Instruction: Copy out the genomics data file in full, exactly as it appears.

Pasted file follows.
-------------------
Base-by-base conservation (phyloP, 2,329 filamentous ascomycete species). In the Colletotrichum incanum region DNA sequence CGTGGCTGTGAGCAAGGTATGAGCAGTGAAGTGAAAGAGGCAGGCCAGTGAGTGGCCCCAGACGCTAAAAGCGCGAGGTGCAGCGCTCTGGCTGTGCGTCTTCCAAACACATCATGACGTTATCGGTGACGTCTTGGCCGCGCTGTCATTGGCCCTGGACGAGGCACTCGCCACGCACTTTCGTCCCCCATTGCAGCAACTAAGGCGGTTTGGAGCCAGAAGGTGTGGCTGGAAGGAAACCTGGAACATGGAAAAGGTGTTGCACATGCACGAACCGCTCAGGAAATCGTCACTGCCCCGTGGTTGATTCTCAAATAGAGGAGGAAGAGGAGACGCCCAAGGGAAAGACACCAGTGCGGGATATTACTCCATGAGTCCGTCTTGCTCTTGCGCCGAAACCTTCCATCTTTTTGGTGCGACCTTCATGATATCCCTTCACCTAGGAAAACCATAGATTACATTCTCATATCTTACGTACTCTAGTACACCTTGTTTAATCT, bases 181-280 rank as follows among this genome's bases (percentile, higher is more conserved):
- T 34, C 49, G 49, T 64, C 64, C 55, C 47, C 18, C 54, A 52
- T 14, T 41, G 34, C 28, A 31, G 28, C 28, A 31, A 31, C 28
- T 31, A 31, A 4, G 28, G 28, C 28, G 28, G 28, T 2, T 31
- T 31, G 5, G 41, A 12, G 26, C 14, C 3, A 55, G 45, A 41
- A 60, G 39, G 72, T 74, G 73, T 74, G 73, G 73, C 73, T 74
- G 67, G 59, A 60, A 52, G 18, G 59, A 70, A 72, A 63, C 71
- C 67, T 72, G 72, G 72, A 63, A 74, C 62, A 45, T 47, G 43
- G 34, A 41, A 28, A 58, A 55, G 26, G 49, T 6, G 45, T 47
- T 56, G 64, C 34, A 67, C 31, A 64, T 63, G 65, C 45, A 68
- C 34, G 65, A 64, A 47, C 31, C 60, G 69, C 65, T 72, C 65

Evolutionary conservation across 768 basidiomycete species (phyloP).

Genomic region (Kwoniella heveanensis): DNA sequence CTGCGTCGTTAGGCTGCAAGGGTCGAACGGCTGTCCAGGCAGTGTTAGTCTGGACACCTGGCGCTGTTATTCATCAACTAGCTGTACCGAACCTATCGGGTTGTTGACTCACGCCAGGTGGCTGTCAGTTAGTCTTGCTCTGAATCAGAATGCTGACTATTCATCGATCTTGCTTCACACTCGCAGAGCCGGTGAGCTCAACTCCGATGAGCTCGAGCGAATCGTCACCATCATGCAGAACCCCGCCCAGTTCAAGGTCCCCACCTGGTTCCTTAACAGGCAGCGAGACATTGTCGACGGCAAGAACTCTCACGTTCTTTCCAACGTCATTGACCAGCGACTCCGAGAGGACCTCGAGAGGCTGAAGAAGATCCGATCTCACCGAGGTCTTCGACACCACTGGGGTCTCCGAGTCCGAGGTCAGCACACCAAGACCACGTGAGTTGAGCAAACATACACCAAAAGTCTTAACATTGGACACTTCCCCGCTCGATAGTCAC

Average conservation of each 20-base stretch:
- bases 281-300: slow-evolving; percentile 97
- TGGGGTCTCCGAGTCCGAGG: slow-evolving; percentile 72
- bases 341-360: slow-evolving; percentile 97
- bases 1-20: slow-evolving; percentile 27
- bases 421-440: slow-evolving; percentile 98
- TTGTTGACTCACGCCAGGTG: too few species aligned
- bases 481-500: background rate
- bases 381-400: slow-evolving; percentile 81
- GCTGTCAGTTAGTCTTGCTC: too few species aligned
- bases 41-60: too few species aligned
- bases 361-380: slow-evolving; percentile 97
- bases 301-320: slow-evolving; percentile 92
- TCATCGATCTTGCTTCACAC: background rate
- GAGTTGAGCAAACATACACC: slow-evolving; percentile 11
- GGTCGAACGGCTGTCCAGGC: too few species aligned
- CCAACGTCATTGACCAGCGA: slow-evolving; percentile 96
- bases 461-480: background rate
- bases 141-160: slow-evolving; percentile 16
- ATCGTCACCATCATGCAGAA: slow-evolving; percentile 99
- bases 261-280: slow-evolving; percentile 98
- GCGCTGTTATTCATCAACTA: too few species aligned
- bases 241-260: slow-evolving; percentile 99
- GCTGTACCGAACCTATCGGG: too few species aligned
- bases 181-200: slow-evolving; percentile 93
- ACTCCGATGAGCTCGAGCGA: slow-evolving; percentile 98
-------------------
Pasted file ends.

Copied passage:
Base-by-base conservation (phyloP, 2,329 filamentous ascomycete species). In the Colletotrichum incanum region DNA sequence CGTGGCTGTGAGCAAGGTATGAGCAGTGAAGTGAAAGAGGCAGGCCAGTGAGTGGCCCCAGACGCTAAAAGCGCGAGGTGCAGCGCTCTGGCTGTGCGTCTTCCAAACACATCATGACGTTATCGGTGACGTCTTGGCCGCGCTGTCATTGGCCCTGGACGAGGCACTCGCCACGCACTTTCGTCCCCCATTGCAGCAACTAAGGCGGTTTGGAGCCAGAAGGTGTGGCTGGAAGGAAACCTGGAACATGGAAAAGGTGTTGCACATGCACGAACCGCTCAGGAAATCGTCACTGCCCCGTGGTTGATTCTCAAATAGAGGAGGAAGAGGAGACGCCCAAGGGAAAGACACCAGTGCGGGATATTACTCCATGAGTCCGTCTTGCTCTTGCGCCGAAACCTTCCATCTTTTTGGTGCGACCTTCATGATATCCCTTCACCTAGGAAAACCATAGATTACATTCTCATATCTTACGTACTCTAGTACACCTTGTTTAATCT, bases 181-280 rank as follows among this genome's bases (percentile, higher is more conserved):
- T 34, C 49, G 49, T 64, C 64, C 55, C 47, C 18, C 54, A 52
- T 14, T 41, G 34, C 28, A 31, G 28, C 28, A 31, A 31, C 28
- T 31, A 31, A 4, G 28, G 28, C 28, G 28, G 28, T 2, T 31
- T 31, G 5, G 41, A 12, G 26, C 14, C 3, A 55, G 45, A 41
- A 60, G 39, G 72, T 74, G 73, T 74, G 73, G 73, C 73, T 74
- G 67, G 59, A 60, A 52, G 18, G 59, A 70, A 72, A 63, C 71
- C 67, T 72, G 72, G 72, A 63, A 74, C 62, A 45, T 47, G 43
- G 34, A 41, A 28, A 58, A 55, G 26, G 49, T 6, G 45, T 47
- T 56, G 64, C 34, A 67, C 31, A 64, T 63, G 65, C 45, A 68
- C 34, G 65, A 64, A 47, C 31, C 60, G 69, C 65, T 72, C 65

Evolutionary conservation across 768 basidiomycete species (phyloP).

Genomic region (Kwoniella heveanensis): DNA sequence CTGCGTCGTTAGGCTGCAAGGGTCGAACGGCTGTCCAGGCAGTGTTAGTCTGGACACCTGGCGCTGTTATTCATCAACTAGCTGTACCGAACCTATCGGGTTGTTGACTCACGCCAGGTGGCTGTCAGTTAGTCTTGCTCTGAATCAGAATGCTGACTATTCATCGATCTTGCTTCACACTCGCAGAGCCGGTGAGCTCAACTCCGATGAGCTCGAGCGAATCGTCACCATCATGCAGAACCCCGCCCAGTTCAAGGTCCCCACCTGGTTCCTTAACAGGCAGCGAGACATTGTCGACGGCAAGAACTCTCACGTTCTTTCCAACGTCATTGACCAGCGACTCCGAGAGGACCTCGAGAGGCTGAAGAAGATCCGATCTCACCGAGGTCTTCGACACCACTGGGGTCTCCGAGTCCGAGGTCAGCACACCAAGACCACGTGAGTTGAGCAAACATACACCAAAAGTCTTAACATTGGACACTTCCCCGCTCGATAGTCAC

Average conservation of each 20-base stretch:
- bases 281-300: slow-evolving; percentile 97
- TGGGGTCTCCGAGTCCGAGG: slow-evolving; percentile 72
- bases 341-360: slow-evolving; percentile 97
- bases 1-20: slow-evolving; percentile 27
- bases 421-440: slow-evolving; percentile 98
- TTGTTGACTCACGCCAGGTG: too few species aligned
- bases 481-500: background rate
- bases 381-400: slow-evolving; percentile 81
- GCTGTCAGTTAGTCTTGCTC: too few species aligned
- bases 41-60: too few species aligned
- bases 361-380: slow-evolving; percentile 97
- bases 301-320: slow-evolving; percentile 92
- TCATCGATCTTGCTTCACAC: background rate
- GAGTTGAGCAAACATACACC: slow-evolving; percentile 11
- GGTCGAACGGCTGTCCAGGC: too few species aligned
- CCAACGTCATTGACCAGCGA: slow-evolving; percentile 96
- bases 461-480: background rate
- bases 141-160: slow-evolving; percentile 16
- ATCGTCACCATCATGCAGAA: slow-evolving; percentile 99
- bases 261-280: slow-evolving; percentile 98
- GCGCTGTTATTCATCAACTA: too few species aligned
- bases 241-260: slow-evolving; percentile 99
- GCTGTACCGAACCTATCGGG: too few species aligned
- bases 181-200: slow-evolving; percentile 93
- ACTCCGATGAGCTCGAGCGA: slow-evolving; percentile 98